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Does the Polling of a Few Hundred Americans Accurately Represent the Views of Millions?Aired October 9, 2000 - 1:20 p.m. ET
THIS IS A RUSH TRANSCRIPT. THIS COPY MAY NOT BE IN ITS FINAL FORM AND MAY BE UPDATED.
NATALIE ALLEN, CNN ANCHOR: Polls are as much a part of political campaigns these days as bumper stickers and stump speeches. But if you've never quite understood how a few hundred people could reflect the views of a few million, you're probably in the majority.
For you, CNN's Garrick Utley runs the numbers.
UNIDENTIFIED MALE: Do you approve or disapprove of the way Bill Clinton is handling his job as president?
UNIDENTIFIED FEMALE: I would like to get your overall opinion of some people in the news.
GARRICK UTLEY, CNN CORRESPONDENT (voice-over): In political polls, we are all just a number: a telephone number in the computers of the counters of public opinion, including the Gallup Organization, which conducts the presidential campaign polls for CNN and "USA Today."
FRANK NEWPORT, EDITOR IN CHIEF, GALLUP POLL: The key to telephone sampling is that every single residential phone number in America is on your list, so that when you randomly select, you everybody have an equal probability of falling into the sample.
UTLEY: But in a nation of millions of opinionated people, you might wonder: Why hasn't anyone ever asked me?
(on camera): The answer, of course, is that the pollsters say they can find out what everyone thinks by asking just a few of us. The trick is reducing that famous margin of error, a calculation only a statistician could love. For example, ask the first 10 people you meet on a street corner here in New York City whom they would vote for today.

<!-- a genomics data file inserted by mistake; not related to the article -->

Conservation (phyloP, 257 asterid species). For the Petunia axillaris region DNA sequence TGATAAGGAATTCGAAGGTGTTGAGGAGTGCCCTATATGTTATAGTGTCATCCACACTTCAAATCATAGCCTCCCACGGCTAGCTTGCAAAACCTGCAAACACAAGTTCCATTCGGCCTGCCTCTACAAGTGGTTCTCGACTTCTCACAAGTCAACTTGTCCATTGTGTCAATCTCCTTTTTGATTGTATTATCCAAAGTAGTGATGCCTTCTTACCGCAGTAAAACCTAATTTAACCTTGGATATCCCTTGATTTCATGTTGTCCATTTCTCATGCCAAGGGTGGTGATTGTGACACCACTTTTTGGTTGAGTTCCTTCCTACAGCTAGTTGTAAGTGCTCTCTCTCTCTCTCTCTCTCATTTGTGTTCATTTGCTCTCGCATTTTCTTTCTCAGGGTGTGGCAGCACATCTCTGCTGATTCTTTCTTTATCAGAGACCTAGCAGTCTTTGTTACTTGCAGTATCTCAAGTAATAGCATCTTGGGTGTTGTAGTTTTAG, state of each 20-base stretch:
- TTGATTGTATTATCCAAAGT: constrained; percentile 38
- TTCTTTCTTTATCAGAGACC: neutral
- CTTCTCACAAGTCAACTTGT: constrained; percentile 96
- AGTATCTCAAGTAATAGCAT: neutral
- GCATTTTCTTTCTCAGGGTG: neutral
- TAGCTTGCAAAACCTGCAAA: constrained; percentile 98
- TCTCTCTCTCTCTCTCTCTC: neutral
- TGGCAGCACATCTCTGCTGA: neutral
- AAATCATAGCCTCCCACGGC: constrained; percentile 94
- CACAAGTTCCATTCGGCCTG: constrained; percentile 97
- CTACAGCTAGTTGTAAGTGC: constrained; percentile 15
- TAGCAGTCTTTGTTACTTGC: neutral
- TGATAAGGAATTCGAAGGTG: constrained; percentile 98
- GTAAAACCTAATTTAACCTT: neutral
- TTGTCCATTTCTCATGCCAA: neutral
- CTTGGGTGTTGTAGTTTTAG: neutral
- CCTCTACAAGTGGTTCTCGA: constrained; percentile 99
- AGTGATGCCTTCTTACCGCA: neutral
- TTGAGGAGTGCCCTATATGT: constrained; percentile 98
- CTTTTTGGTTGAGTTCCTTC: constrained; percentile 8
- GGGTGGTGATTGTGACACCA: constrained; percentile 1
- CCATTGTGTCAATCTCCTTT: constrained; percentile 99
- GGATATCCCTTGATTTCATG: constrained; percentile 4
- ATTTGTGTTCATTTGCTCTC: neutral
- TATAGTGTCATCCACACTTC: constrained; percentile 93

UNIDENTIFIED FEMALE: Al Gore, of course. Who else?
UNIDENTIFIED MALE: Bush.
UNIDENTIFIED MALE: Undecided.
UTLEY: The result of this poll: four for Gore, three for Bush, three undecided. But since we asked only 10 people, the margin of error was plus or minus at least 30 percent -- not much accuracy there.
(voice-over): If you ask 100 people across the nation at random, the margin of error drops to 10 percent. Ask 1,000, a standard size of polls today, and the error is reduced to 3 percent. There is safety in numbers.
NEWPORT: But after about 1,200 people, you don't really gain that much in terms of reduction of margin of error, even if you double or triple the sample.
UTLEY: But how do you find the right 1,000 people to learn who is leading in the presidential race? By asking only those who say they are likely to vote.
UNIDENTIFIED FEMALE: And are you now registered to vote in your precinct or election?
UTLEY: And how do you make sure the questions don't influence the answers? By keeping them free of political bias.
UNIDENTIFIED MALE: Hillary Rodham Clinton: favorable or unfavorable? Al Gore?
UTLEY: The problem for pollsters is that people are getting tired of answering questions.
JOHN ZOGBY, PRESIDENT & CEO, ZOGBY INTERNATIONAL: When I started in this business in 1984, the typical response rate for a poll -- a political poll -- or any other kind of poll was about 65 percent. And the long-distance phone call was still a cultural event in the home. Now, it's more than likely to be a telemarketer or a nuisance of some sort. We are now averaging about 33, 34 percent.
UTLEY: There are at least 12 presidential polls being published during this campaign. Do we need them? Without polls, the candidates would be free to make their own claims of who is leading in the race. And, yes, politics is about popularity. Polls are the ever-changing scorecard for the biggest game in the country.
ZOGBY: People want to feel connected with each other. We work in our cubicles. We drive home in our cubicles. We come home to the privacy of our homes. More and more of us want to know just where do we fit in with society at large.
UTLEY: And so we follow the polls and report on them, and will until Election Day, when the margin of error is reduced to zero.
Garrick Utley, CNN, New York.
ALLEN: All right, thank you.
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